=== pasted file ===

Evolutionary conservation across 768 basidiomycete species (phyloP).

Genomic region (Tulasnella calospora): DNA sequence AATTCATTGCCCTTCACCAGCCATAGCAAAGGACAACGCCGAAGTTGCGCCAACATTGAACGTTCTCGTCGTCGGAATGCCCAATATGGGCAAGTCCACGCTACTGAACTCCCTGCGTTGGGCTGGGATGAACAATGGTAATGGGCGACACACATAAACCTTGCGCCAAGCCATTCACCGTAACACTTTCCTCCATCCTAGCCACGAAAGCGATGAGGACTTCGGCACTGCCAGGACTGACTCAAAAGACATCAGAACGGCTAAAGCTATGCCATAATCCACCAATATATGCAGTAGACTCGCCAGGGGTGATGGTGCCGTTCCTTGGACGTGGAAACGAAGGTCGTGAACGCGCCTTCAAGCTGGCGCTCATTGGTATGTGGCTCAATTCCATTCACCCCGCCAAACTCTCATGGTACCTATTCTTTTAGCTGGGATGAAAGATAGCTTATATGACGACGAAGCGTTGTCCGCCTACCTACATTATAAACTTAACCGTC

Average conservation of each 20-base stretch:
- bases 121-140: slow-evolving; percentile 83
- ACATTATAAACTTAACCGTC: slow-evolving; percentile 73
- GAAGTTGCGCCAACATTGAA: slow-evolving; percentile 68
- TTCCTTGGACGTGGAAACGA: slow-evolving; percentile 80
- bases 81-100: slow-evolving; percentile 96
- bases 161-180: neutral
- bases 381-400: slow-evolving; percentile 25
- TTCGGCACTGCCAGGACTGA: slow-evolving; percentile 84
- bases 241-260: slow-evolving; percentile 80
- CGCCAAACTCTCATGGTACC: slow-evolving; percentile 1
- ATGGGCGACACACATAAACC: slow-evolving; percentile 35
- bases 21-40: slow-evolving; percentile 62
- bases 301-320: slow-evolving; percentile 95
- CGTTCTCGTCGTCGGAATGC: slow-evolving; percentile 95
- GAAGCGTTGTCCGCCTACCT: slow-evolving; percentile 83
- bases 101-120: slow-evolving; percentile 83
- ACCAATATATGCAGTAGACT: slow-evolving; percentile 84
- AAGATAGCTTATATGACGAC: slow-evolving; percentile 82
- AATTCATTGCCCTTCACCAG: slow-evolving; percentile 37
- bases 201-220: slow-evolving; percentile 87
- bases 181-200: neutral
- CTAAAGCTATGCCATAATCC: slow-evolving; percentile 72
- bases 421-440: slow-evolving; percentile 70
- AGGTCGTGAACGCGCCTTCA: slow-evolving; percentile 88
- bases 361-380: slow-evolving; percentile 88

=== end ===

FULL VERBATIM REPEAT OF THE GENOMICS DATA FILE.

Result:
Evolutionary conservation across 768 basidiomycete species (phyloP).

Genomic region (Tulasnella calospora): DNA sequence AATTCATTGCCCTTCACCAGCCATAGCAAAGGACAACGCCGAAGTTGCGCCAACATTGAACGTTCTCGTCGTCGGAATGCCCAATATGGGCAAGTCCACGCTACTGAACTCCCTGCGTTGGGCTGGGATGAACAATGGTAATGGGCGACACACATAAACCTTGCGCCAAGCCATTCACCGTAACACTTTCCTCCATCCTAGCCACGAAAGCGATGAGGACTTCGGCACTGCCAGGACTGACTCAAAAGACATCAGAACGGCTAAAGCTATGCCATAATCCACCAATATATGCAGTAGACTCGCCAGGGGTGATGGTGCCGTTCCTTGGACGTGGAAACGAAGGTCGTGAACGCGCCTTCAAGCTGGCGCTCATTGGTATGTGGCTCAATTCCATTCACCCCGCCAAACTCTCATGGTACCTATTCTTTTAGCTGGGATGAAAGATAGCTTATATGACGACGAAGCGTTGTCCGCCTACCTACATTATAAACTTAACCGTC

Average conservation of each 20-base stretch:
- bases 121-140: slow-evolving; percentile 83
- ACATTATAAACTTAACCGTC: slow-evolving; percentile 73
- GAAGTTGCGCCAACATTGAA: slow-evolving; percentile 68
- TTCCTTGGACGTGGAAACGA: slow-evolving; percentile 80
- bases 81-100: slow-evolving; percentile 96
- bases 161-180: neutral
- bases 381-400: slow-evolving; percentile 25
- TTCGGCACTGCCAGGACTGA: slow-evolving; percentile 84
- bases 241-260: slow-evolving; percentile 80
- CGCCAAACTCTCATGGTACC: slow-evolving; percentile 1
- ATGGGCGACACACATAAACC: slow-evolving; percentile 35
- bases 21-40: slow-evolving; percentile 62
- bases 301-320: slow-evolving; percentile 95
- CGTTCTCGTCGTCGGAATGC: slow-evolving; percentile 95
- GAAGCGTTGTCCGCCTACCT: slow-evolving; percentile 83
- bases 101-120: slow-evolving; percentile 83
- ACCAATATATGCAGTAGACT: slow-evolving; percentile 84
- AAGATAGCTTATATGACGAC: slow-evolving; percentile 82
- AATTCATTGCCCTTCACCAG: slow-evolving; percentile 37
- bases 201-220: slow-evolving; percentile 87
- bases 181-200: neutral
- CTAAAGCTATGCCATAATCC: slow-evolving; percentile 72
- bases 421-440: slow-evolving; percentile 70
- AGGTCGTGAACGCGCCTTCA: slow-evolving; percentile 88
- bases 361-380: slow-evolving; percentile 88